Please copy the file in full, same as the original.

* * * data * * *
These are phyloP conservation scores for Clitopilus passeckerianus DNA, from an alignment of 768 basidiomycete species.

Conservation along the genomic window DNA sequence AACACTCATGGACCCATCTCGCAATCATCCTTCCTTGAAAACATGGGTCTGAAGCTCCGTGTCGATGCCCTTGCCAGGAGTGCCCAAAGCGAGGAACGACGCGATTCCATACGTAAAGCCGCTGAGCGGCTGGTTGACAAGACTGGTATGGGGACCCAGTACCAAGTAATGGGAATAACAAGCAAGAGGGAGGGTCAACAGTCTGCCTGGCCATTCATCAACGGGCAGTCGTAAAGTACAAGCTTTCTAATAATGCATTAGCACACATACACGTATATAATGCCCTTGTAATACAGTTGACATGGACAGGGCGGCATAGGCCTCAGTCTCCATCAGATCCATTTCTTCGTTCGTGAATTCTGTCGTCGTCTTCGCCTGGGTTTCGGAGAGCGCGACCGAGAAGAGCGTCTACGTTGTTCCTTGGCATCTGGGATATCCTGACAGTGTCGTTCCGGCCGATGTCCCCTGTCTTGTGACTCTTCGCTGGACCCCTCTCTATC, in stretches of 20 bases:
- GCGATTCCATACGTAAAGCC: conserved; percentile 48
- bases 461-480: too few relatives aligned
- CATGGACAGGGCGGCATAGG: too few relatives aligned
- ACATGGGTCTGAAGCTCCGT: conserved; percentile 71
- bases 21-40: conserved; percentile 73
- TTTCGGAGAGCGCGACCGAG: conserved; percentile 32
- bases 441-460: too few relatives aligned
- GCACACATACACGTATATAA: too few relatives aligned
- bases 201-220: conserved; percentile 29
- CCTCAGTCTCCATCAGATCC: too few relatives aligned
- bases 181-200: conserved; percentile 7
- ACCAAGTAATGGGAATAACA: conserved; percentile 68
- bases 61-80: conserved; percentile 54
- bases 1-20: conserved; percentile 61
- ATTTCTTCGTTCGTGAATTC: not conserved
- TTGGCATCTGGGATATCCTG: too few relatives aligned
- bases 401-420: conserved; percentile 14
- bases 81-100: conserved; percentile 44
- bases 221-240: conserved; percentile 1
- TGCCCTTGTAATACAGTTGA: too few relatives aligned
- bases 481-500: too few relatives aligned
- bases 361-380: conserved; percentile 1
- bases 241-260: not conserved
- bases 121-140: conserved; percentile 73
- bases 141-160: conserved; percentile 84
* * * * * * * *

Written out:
These are phyloP conservation scores for Clitopilus passeckerianus DNA, from an alignment of 768 basidiomycete species.

Conservation along the genomic window DNA sequence AACACTCATGGACCCATCTCGCAATCATCCTTCCTTGAAAACATGGGTCTGAAGCTCCGTGTCGATGCCCTTGCCAGGAGTGCCCAAAGCGAGGAACGACGCGATTCCATACGTAAAGCCGCTGAGCGGCTGGTTGACAAGACTGGTATGGGGACCCAGTACCAAGTAATGGGAATAACAAGCAAGAGGGAGGGTCAACAGTCTGCCTGGCCATTCATCAACGGGCAGTCGTAAAGTACAAGCTTTCTAATAATGCATTAGCACACATACACGTATATAATGCCCTTGTAATACAGTTGACATGGACAGGGCGGCATAGGCCTCAGTCTCCATCAGATCCATTTCTTCGTTCGTGAATTCTGTCGTCGTCTTCGCCTGGGTTTCGGAGAGCGCGACCGAGAAGAGCGTCTACGTTGTTCCTTGGCATCTGGGATATCCTGACAGTGTCGTTCCGGCCGATGTCCCCTGTCTTGTGACTCTTCGCTGGACCCCTCTCTATC, in stretches of 20 bases:
- GCGATTCCATACGTAAAGCC: conserved; percentile 48
- bases 461-480: too few relatives aligned
- CATGGACAGGGCGGCATAGG: too few relatives aligned
- ACATGGGTCTGAAGCTCCGT: conserved; percentile 71
- bases 21-40: conserved; percentile 73
- TTTCGGAGAGCGCGACCGAG: conserved; percentile 32
- bases 441-460: too few relatives aligned
- GCACACATACACGTATATAA: too few relatives aligned
- bases 201-220: conserved; percentile 29
- CCTCAGTCTCCATCAGATCC: too few relatives aligned
- bases 181-200: conserved; percentile 7
- ACCAAGTAATGGGAATAACA: conserved; percentile 68
- bases 61-80: conserved; percentile 54
- bases 1-20: conserved; percentile 61
- ATTTCTTCGTTCGTGAATTC: not conserved
- TTGGCATCTGGGATATCCTG: too few relatives aligned
- bases 401-420: conserved; percentile 14
- bases 81-100: conserved; percentile 44
- bases 221-240: conserved; percentile 1
- TGCCCTTGTAATACAGTTGA: too few relatives aligned
- bases 481-500: too few relatives aligned
- bases 361-380: conserved; percentile 1
- bases 241-260: not conserved
- bases 121-140: conserved; percentile 73
- bases 141-160: conserved; percentile 84